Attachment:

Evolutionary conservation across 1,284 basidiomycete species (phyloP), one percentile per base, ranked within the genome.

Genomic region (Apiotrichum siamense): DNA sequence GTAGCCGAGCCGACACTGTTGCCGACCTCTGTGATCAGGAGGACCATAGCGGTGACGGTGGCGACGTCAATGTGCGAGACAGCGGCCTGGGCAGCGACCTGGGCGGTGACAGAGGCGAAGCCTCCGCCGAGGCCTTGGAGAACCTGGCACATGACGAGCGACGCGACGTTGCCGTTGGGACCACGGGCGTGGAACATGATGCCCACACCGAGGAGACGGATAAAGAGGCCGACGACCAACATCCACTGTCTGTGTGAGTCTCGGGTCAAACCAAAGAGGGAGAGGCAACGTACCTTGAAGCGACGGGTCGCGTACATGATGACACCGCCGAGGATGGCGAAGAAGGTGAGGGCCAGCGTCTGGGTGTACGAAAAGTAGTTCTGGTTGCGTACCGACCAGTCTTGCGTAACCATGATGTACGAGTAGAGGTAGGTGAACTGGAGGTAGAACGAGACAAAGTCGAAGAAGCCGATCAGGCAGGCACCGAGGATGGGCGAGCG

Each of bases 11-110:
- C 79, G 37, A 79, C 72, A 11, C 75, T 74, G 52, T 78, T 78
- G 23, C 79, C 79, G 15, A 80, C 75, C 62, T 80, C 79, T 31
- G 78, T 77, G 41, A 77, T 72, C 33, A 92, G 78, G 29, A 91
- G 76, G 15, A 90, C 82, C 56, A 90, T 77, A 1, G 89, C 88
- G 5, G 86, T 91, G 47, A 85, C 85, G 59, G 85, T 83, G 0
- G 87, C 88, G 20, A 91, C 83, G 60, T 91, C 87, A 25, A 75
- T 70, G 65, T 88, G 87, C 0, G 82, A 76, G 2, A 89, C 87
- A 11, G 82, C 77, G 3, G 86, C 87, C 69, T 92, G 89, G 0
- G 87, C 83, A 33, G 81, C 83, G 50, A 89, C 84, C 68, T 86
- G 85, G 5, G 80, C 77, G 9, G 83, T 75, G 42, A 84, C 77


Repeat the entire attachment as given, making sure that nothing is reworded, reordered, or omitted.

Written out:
Evolutionary conservation across 1,284 basidiomycete species (phyloP), one percentile per base, ranked within the genome.

Genomic region (Apiotrichum siamense): DNA sequence GTAGCCGAGCCGACACTGTTGCCGACCTCTGTGATCAGGAGGACCATAGCGGTGACGGTGGCGACGTCAATGTGCGAGACAGCGGCCTGGGCAGCGACCTGGGCGGTGACAGAGGCGAAGCCTCCGCCGAGGCCTTGGAGAACCTGGCACATGACGAGCGACGCGACGTTGCCGTTGGGACCACGGGCGTGGAACATGATGCCCACACCGAGGAGACGGATAAAGAGGCCGACGACCAACATCCACTGTCTGTGTGAGTCTCGGGTCAAACCAAAGAGGGAGAGGCAACGTACCTTGAAGCGACGGGTCGCGTACATGATGACACCGCCGAGGATGGCGAAGAAGGTGAGGGCCAGCGTCTGGGTGTACGAAAAGTAGTTCTGGTTGCGTACCGACCAGTCTTGCGTAACCATGATGTACGAGTAGAGGTAGGTGAACTGGAGGTAGAACGAGACAAAGTCGAAGAAGCCGATCAGGCAGGCACCGAGGATGGGCGAGCG

Each of bases 11-110:
- C 79, G 37, A 79, C 72, A 11, C 75, T 74, G 52, T 78, T 78
- G 23, C 79, C 79, G 15, A 80, C 75, C 62, T 80, C 79, T 31
- G 78, T 77, G 41, A 77, T 72, C 33, A 92, G 78, G 29, A 91
- G 76, G 15, A 90, C 82, C 56, A 90, T 77, A 1, G 89, C 88
- G 5, G 86, T 91, G 47, A 85, C 85, G 59, G 85, T 83, G 0
- G 87, C 88, G 20, A 91, C 83, G 60, T 91, C 87, A 25, A 75
- T 70, G 65, T 88, G 87, C 0, G 82, A 76, G 2, A 89, C 87
- A 11, G 82, C 77, G 3, G 86, C 87, C 69, T 92, G 89, G 0
- G 87, C 83, A 33, G 81, C 83, G 50, A 89, C 84, C 68, T 86
- G 85, G 5, G 80, C 77, G 9, G 83, T 75, G 42, A 84, C 77